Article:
Latin American countries are increasingly tapping into one of the world’s most abundant natural resources: the sun. That’s because solar has recently become one of the region’s cheapest sources of power. According to GTM Research, solar energy production costs come in at almost half the price of gas and coal. This cleaner and cheaper alternative is weaning Latin America off fossil fuels and it is consequently emerging as a global leader in renewable energy.
This has been particularly evident in Mexico. Not only has the country produced solar energy prices at a record low, but its northwestern desert is home to what is now the largest solar farm in the Americas. Enel Green Power’s impressive Villanueva complex spreads 2.3 million solar panels across 2,400 hectares of land, and has the capacity to supply electricity to over 1.3 million households. The plant is still unfinished, yet is already injecting power into the Mexican national grid, nine months ahead of schedule.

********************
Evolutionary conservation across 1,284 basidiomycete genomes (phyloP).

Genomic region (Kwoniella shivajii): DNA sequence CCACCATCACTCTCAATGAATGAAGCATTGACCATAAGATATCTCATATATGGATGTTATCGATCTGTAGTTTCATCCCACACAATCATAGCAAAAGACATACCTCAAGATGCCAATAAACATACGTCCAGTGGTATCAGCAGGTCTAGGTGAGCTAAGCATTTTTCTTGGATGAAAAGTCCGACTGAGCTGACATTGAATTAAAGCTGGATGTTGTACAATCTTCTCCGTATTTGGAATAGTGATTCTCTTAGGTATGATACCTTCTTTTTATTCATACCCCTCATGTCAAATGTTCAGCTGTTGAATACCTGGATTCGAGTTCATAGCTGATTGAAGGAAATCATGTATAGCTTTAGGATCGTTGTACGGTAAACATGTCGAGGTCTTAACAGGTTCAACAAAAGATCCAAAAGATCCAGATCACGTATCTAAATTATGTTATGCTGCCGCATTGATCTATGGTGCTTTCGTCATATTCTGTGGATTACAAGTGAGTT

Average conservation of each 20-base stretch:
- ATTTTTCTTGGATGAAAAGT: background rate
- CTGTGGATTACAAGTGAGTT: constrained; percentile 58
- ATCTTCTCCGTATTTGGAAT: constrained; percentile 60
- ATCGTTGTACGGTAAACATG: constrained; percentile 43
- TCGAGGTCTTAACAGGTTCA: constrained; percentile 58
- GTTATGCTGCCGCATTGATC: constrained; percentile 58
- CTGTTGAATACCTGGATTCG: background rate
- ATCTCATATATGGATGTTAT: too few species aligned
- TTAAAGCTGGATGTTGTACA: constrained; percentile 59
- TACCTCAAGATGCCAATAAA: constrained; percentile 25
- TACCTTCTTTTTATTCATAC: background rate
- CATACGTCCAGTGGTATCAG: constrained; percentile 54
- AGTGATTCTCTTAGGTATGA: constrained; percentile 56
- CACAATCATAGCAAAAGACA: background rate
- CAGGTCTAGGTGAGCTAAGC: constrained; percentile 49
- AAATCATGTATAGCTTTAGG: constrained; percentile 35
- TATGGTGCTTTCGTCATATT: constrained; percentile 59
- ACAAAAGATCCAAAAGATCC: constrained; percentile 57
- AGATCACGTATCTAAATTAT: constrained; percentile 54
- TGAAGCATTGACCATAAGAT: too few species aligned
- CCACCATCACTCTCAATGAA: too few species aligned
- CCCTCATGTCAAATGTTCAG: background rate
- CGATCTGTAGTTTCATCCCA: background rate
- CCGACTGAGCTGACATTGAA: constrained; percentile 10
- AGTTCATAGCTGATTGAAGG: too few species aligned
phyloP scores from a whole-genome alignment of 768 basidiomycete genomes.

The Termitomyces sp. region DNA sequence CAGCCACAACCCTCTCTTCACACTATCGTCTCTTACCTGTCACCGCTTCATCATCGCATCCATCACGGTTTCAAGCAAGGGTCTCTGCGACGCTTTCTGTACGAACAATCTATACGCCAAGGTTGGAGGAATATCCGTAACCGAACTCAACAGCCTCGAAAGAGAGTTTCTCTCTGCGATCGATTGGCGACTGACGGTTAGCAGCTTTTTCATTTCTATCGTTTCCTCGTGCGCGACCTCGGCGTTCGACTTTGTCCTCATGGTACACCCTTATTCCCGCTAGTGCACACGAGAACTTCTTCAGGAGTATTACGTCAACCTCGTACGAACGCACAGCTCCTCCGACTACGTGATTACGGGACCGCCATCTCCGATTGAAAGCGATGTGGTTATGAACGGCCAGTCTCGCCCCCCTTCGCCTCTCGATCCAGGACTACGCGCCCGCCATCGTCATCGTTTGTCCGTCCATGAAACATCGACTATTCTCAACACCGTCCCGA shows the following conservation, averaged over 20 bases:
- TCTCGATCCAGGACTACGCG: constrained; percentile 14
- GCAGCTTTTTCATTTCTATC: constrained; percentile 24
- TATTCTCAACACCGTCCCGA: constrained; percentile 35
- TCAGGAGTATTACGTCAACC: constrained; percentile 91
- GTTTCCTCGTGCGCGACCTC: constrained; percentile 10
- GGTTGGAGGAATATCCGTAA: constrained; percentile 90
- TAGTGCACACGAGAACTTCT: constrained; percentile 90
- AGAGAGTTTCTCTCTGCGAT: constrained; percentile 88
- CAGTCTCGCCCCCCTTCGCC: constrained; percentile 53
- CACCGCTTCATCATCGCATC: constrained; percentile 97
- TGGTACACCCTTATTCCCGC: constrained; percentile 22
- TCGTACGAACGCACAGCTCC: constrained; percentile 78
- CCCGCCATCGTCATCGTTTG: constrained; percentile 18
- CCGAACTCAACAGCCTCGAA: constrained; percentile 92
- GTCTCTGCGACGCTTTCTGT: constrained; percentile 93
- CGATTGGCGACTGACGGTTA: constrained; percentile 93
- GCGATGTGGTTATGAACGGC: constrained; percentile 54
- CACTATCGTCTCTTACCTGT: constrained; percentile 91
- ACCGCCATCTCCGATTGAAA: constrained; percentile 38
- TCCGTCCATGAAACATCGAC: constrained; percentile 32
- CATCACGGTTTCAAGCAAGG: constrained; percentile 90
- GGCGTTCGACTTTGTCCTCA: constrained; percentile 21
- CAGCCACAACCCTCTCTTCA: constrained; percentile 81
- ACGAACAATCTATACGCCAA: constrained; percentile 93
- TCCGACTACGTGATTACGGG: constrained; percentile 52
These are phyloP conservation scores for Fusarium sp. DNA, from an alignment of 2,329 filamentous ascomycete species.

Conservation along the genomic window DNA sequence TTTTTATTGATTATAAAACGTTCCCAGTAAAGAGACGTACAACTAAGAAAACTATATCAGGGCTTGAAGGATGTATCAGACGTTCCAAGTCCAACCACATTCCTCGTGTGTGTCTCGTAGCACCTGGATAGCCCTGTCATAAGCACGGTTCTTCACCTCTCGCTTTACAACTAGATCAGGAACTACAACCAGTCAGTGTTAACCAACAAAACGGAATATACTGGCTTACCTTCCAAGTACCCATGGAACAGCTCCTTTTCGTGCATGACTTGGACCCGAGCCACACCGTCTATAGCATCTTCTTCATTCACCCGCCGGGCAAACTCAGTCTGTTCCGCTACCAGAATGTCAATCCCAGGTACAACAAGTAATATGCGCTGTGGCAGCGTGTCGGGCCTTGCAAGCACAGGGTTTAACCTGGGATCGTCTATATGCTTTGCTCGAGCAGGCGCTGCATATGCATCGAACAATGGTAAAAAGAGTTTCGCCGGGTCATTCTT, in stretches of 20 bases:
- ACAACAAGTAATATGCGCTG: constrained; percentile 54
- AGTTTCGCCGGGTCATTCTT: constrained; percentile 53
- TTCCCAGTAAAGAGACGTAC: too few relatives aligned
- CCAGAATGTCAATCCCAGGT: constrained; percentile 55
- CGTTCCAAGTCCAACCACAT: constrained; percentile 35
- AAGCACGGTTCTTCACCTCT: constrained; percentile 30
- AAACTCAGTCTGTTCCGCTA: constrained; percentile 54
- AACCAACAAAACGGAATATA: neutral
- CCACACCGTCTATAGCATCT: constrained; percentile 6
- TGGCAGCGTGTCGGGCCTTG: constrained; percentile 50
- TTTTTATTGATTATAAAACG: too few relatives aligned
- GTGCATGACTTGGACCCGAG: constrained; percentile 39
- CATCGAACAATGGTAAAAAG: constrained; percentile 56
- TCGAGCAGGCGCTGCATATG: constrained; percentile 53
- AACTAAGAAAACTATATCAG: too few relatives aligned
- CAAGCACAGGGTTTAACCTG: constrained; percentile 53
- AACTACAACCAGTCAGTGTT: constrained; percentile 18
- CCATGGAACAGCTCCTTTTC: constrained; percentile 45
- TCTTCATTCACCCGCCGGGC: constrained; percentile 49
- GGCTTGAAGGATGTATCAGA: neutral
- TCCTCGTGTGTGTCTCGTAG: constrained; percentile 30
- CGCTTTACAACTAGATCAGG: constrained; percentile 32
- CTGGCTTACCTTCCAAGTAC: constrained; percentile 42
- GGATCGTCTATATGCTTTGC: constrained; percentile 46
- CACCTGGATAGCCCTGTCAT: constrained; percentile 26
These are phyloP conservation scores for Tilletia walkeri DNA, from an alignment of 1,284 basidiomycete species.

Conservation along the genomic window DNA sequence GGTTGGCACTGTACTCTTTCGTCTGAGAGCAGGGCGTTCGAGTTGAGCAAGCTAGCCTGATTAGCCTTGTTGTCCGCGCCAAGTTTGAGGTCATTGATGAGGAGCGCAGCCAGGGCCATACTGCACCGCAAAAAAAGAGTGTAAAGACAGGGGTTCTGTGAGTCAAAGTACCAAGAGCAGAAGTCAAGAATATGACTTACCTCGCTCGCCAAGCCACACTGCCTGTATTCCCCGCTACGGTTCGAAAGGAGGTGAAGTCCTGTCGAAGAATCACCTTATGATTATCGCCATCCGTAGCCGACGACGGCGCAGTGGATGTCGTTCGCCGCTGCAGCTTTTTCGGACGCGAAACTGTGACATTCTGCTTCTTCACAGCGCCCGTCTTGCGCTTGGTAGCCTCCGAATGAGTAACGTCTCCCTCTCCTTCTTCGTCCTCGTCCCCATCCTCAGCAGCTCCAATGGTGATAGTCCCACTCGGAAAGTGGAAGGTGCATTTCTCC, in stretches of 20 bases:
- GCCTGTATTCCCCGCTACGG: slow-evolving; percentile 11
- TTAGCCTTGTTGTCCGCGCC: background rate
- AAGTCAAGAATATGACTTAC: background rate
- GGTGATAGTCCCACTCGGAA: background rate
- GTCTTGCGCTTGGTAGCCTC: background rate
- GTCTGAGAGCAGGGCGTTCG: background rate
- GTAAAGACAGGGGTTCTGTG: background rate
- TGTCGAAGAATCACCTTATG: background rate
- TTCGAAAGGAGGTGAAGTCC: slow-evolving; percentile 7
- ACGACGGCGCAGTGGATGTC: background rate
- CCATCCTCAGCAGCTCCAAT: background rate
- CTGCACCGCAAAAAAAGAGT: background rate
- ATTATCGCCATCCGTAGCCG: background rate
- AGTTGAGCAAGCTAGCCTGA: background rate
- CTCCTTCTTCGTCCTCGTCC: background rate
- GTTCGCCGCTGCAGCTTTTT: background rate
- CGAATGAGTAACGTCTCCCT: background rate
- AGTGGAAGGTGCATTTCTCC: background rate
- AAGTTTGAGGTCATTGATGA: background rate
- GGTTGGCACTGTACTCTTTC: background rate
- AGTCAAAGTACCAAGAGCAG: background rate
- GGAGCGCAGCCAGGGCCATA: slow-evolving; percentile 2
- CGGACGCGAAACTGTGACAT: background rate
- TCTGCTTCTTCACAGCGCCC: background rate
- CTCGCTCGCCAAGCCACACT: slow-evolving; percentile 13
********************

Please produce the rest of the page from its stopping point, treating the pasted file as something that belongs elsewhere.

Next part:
‘Some years ago the system was expensive,’ says Ana Caballero, Enel’s first female site manager. ‘[But modern technology] has given us the opportunity to reduce costs and increase the capacity of our plants…The future of solar energy in Latin America is promising.’